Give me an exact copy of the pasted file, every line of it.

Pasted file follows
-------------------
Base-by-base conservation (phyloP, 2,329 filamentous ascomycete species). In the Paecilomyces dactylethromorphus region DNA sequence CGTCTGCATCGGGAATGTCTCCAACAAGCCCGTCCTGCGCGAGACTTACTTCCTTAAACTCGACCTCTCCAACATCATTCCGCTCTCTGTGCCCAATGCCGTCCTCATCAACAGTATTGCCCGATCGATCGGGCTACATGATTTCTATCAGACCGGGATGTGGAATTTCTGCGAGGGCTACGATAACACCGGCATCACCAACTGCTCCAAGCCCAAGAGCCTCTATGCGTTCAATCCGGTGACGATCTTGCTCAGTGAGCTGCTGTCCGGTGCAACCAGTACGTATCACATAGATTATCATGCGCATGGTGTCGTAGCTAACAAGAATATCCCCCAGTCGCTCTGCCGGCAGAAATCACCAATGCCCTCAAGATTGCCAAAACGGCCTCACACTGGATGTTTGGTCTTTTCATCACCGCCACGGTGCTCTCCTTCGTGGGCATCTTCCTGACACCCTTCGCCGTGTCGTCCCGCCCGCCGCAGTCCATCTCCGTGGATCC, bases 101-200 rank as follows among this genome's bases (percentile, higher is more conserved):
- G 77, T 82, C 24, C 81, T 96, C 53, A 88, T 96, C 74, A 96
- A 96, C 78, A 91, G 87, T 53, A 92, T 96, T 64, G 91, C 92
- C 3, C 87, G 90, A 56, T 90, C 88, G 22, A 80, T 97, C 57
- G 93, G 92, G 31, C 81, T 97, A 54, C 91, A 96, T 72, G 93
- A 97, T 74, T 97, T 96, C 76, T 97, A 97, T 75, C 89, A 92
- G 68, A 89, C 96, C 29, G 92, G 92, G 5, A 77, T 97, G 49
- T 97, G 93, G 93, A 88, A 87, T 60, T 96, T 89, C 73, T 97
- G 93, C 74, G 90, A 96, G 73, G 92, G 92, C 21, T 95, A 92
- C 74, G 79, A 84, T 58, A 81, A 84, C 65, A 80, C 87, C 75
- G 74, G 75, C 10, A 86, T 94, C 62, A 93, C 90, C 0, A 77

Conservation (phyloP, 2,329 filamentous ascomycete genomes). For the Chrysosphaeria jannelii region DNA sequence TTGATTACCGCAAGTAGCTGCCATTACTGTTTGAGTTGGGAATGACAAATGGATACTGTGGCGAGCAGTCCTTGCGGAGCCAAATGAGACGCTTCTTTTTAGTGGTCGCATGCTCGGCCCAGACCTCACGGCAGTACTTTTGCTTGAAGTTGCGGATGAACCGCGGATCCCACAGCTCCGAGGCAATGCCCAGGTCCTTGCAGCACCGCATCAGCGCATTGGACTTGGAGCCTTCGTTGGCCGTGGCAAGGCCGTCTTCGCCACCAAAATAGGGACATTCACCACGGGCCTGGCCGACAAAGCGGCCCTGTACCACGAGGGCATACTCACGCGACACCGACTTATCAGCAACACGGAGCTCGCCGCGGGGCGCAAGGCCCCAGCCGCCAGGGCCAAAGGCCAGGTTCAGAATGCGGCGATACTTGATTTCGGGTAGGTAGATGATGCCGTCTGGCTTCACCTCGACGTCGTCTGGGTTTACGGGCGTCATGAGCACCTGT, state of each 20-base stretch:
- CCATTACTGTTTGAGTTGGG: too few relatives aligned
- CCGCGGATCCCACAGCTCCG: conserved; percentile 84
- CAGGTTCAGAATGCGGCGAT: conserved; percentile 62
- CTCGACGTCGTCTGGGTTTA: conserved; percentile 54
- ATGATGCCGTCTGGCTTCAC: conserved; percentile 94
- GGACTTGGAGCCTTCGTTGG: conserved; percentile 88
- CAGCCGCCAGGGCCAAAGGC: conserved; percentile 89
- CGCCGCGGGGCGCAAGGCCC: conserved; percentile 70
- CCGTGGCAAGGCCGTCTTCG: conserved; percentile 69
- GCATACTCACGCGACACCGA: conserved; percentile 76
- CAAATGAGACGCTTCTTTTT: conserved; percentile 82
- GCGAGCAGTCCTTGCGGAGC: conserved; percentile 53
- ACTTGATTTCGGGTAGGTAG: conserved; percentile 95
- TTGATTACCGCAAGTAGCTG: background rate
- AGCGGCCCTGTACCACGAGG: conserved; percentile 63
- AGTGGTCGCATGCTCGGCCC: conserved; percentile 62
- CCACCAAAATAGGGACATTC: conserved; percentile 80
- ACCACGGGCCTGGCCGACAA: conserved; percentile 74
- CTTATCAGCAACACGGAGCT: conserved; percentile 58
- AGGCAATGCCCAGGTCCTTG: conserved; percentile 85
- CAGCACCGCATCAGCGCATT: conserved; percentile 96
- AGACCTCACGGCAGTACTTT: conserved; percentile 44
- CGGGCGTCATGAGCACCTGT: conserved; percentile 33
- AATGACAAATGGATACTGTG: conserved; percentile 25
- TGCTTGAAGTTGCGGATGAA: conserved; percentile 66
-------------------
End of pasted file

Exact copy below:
Base-by-base conservation (phyloP, 2,329 filamentous ascomycete species). In the Paecilomyces dactylethromorphus region DNA sequence CGTCTGCATCGGGAATGTCTCCAACAAGCCCGTCCTGCGCGAGACTTACTTCCTTAAACTCGACCTCTCCAACATCATTCCGCTCTCTGTGCCCAATGCCGTCCTCATCAACAGTATTGCCCGATCGATCGGGCTACATGATTTCTATCAGACCGGGATGTGGAATTTCTGCGAGGGCTACGATAACACCGGCATCACCAACTGCTCCAAGCCCAAGAGCCTCTATGCGTTCAATCCGGTGACGATCTTGCTCAGTGAGCTGCTGTCCGGTGCAACCAGTACGTATCACATAGATTATCATGCGCATGGTGTCGTAGCTAACAAGAATATCCCCCAGTCGCTCTGCCGGCAGAAATCACCAATGCCCTCAAGATTGCCAAAACGGCCTCACACTGGATGTTTGGTCTTTTCATCACCGCCACGGTGCTCTCCTTCGTGGGCATCTTCCTGACACCCTTCGCCGTGTCGTCCCGCCCGCCGCAGTCCATCTCCGTGGATCC, bases 101-200 rank as follows among this genome's bases (percentile, higher is more conserved):
- G 77, T 82, C 24, C 81, T 96, C 53, A 88, T 96, C 74, A 96
- A 96, C 78, A 91, G 87, T 53, A 92, T 96, T 64, G 91, C 92
- C 3, C 87, G 90, A 56, T 90, C 88, G 22, A 80, T 97, C 57
- G 93, G 92, G 31, C 81, T 97, A 54, C 91, A 96, T 72, G 93
- A 97, T 74, T 97, T 96, C 76, T 97, A 97, T 75, C 89, A 92
- G 68, A 89, C 96, C 29, G 92, G 92, G 5, A 77, T 97, G 49
- T 97, G 93, G 93, A 88, A 87, T 60, T 96, T 89, C 73, T 97
- G 93, C 74, G 90, A 96, G 73, G 92, G 92, C 21, T 95, A 92
- C 74, G 79, A 84, T 58, A 81, A 84, C 65, A 80, C 87, C 75
- G 74, G 75, C 10, A 86, T 94, C 62, A 93, C 90, C 0, A 77

Conservation (phyloP, 2,329 filamentous ascomycete genomes). For the Chrysosphaeria jannelii region DNA sequence TTGATTACCGCAAGTAGCTGCCATTACTGTTTGAGTTGGGAATGACAAATGGATACTGTGGCGAGCAGTCCTTGCGGAGCCAAATGAGACGCTTCTTTTTAGTGGTCGCATGCTCGGCCCAGACCTCACGGCAGTACTTTTGCTTGAAGTTGCGGATGAACCGCGGATCCCACAGCTCCGAGGCAATGCCCAGGTCCTTGCAGCACCGCATCAGCGCATTGGACTTGGAGCCTTCGTTGGCCGTGGCAAGGCCGTCTTCGCCACCAAAATAGGGACATTCACCACGGGCCTGGCCGACAAAGCGGCCCTGTACCACGAGGGCATACTCACGCGACACCGACTTATCAGCAACACGGAGCTCGCCGCGGGGCGCAAGGCCCCAGCCGCCAGGGCCAAAGGCCAGGTTCAGAATGCGGCGATACTTGATTTCGGGTAGGTAGATGATGCCGTCTGGCTTCACCTCGACGTCGTCTGGGTTTACGGGCGTCATGAGCACCTGT, state of each 20-base stretch:
- CCATTACTGTTTGAGTTGGG: too few relatives aligned
- CCGCGGATCCCACAGCTCCG: conserved; percentile 84
- CAGGTTCAGAATGCGGCGAT: conserved; percentile 62
- CTCGACGTCGTCTGGGTTTA: conserved; percentile 54
- ATGATGCCGTCTGGCTTCAC: conserved; percentile 94
- GGACTTGGAGCCTTCGTTGG: conserved; percentile 88
- CAGCCGCCAGGGCCAAAGGC: conserved; percentile 89
- CGCCGCGGGGCGCAAGGCCC: conserved; percentile 70
- CCGTGGCAAGGCCGTCTTCG: conserved; percentile 69
- GCATACTCACGCGACACCGA: conserved; percentile 76
- CAAATGAGACGCTTCTTTTT: conserved; percentile 82
- GCGAGCAGTCCTTGCGGAGC: conserved; percentile 53
- ACTTGATTTCGGGTAGGTAG: conserved; percentile 95
- TTGATTACCGCAAGTAGCTG: background rate
- AGCGGCCCTGTACCACGAGG: conserved; percentile 63
- AGTGGTCGCATGCTCGGCCC: conserved; percentile 62
- CCACCAAAATAGGGACATTC: conserved; percentile 80
- ACCACGGGCCTGGCCGACAA: conserved; percentile 74
- CTTATCAGCAACACGGAGCT: conserved; percentile 58
- AGGCAATGCCCAGGTCCTTG: conserved; percentile 85
- CAGCACCGCATCAGCGCATT: conserved; percentile 96
- AGACCTCACGGCAGTACTTT: conserved; percentile 44
- CGGGCGTCATGAGCACCTGT: conserved; percentile 33
- AATGACAAATGGATACTGTG: conserved; percentile 25
- TGCTTGAAGTTGCGGATGAA: conserved; percentile 66